It took me about 45 minutes to construct the Celestron Inspire 100AZ out of the box. It wasn’t difficult and I didn't really need an instruction booklet, though fitting the panning handle required a little precision. The optical tube itself is a glossy metallic blue. It attaches to the tripod thanks to a Vixen-style dovetail bar. It's easy to attach, as is the 90° image diagonal, which makes sure the eyepieces point upwards, making it much easier to view objects immediately above the telescope. However, this telescope’s bearings suffer from a slight stiffness and lack of precision, so pinpointing targets in the night sky takes some work.
The smartphone holder provided in the box is actually really easy to use, though the process involved is a little long-winded. The problem is that the telescope's eyepiece needs to be used first to locate an object. With that done it’s then necessary to remove it from the telescope and insert it into a tube on the back of the dust cap behind the smartphone’s camera. It's not difficult to do, but there are a few small screws. Consequently, trying to get it all done before the object drifts out of the field of view can be tricky.
Celestron Inspire 100AZ telescope review: performance
The Inspire 100AZ isn't just about astrophotography, but it’s not as able with deep sky objects as it may appear. A reasonably short focal length of 660mm makes this achromatic refractor primarily ideal for observing targets within our solar system, but its f/6.5 focal ratio is just enough to get eyes-on with some reasonably faint deep-sky objects.
During my tests I pointed the Celestron Inspire 100AZ at Venus, Jupiter and Saturn, as well as the moon moving through its many phases. It is possible to see a little chromatic aberration in the form of a purplish-yellowish line around bright objects, but it's nowhere near as distracting as on cheaper telescopes. Manually locating and then fixing on to much dimmer, harder to find objects is a challenge when using the Celestron Inspire 100AZ.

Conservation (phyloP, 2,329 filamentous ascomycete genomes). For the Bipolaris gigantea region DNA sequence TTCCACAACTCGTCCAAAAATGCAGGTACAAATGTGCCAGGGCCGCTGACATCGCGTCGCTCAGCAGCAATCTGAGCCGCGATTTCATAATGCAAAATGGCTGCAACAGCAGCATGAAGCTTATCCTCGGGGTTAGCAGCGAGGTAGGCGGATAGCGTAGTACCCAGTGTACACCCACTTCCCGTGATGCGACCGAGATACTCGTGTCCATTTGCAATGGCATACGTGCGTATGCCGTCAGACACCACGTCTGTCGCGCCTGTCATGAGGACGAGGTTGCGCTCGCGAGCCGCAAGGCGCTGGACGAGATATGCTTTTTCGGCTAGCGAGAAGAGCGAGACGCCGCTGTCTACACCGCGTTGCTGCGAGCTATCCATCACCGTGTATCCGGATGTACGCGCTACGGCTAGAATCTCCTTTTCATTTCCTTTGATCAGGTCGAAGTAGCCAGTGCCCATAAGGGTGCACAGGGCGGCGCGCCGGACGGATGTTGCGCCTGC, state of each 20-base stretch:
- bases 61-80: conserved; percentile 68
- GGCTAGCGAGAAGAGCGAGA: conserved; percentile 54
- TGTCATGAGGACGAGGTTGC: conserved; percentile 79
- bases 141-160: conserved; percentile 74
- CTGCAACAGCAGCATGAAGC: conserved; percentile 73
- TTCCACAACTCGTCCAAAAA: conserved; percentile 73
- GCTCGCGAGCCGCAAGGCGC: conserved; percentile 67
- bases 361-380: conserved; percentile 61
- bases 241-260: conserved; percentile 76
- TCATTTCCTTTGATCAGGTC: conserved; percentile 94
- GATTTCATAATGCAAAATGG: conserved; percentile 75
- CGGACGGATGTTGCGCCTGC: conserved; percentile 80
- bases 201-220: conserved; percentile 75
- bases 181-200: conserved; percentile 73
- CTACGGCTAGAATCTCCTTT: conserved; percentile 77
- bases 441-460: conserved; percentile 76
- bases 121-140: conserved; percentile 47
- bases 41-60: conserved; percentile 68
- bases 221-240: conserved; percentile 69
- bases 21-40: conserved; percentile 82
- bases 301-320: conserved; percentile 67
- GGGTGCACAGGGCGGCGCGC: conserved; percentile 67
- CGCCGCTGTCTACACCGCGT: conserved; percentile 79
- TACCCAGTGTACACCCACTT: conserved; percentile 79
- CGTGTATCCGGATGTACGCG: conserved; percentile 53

That's because its bearings are a little stiff and imprecise, though with a little practice it’s possible to get good views of the star clusters and galaxies. However, the darker the sky, the better.
One slight drawback of the Celestron Inspire 100AZ is that the front of the telescope has a small peaked hood, principally to keep out ambient light. However, it interrupts the smoothness of the objective lens and therefore makes it very difficult to fit a solar filter on the front. It’s consequently impossible to use the Celestron Inspire 100AZ for any kind of solar viewing, including of partial solar eclipses.
Celestron Inspire 100AZ telescope review: alternatives to consider
The Celestron Inspire 100AZ telescope it's an entirely manual telescope that you have to move yourself. This can be rather tricky if you're just starting out in stargazing and don't know the positions of the main bright objects in the night sky. For a helping hand head for the Celestron StarSense Explorer DX 130AZ, a 5.1-inch Newtonian reflector telescope that comes with Celestron’s excellent StarSense app, which works like a sat-nav for the night sky. For something even smaller than the Celestron Inspire 100AZ head for the Celestron AstroMaster 102AZ, which gives ultra-bright views of the moon, Saturn's rings and Jupiter's moons.
Celestron Inspire 100AZ telescope review: overall thoughts
The Celestron Inspire 100AZ makes an excellent beginner’s telescope. It benefits from a decent build and has both optical quality and aperture to get good views of both solar system and some deep sky objects, though its bearings are a little imprecise. What we really love about the Celestron Inspire 100AZ is its innovative dust cap that doubles as a smartphone holder as well as the novel red light illumination of its eyepiece tray. Both of those features are useful, though the smartphone holder benefits from a dedicated eyepiece for the task.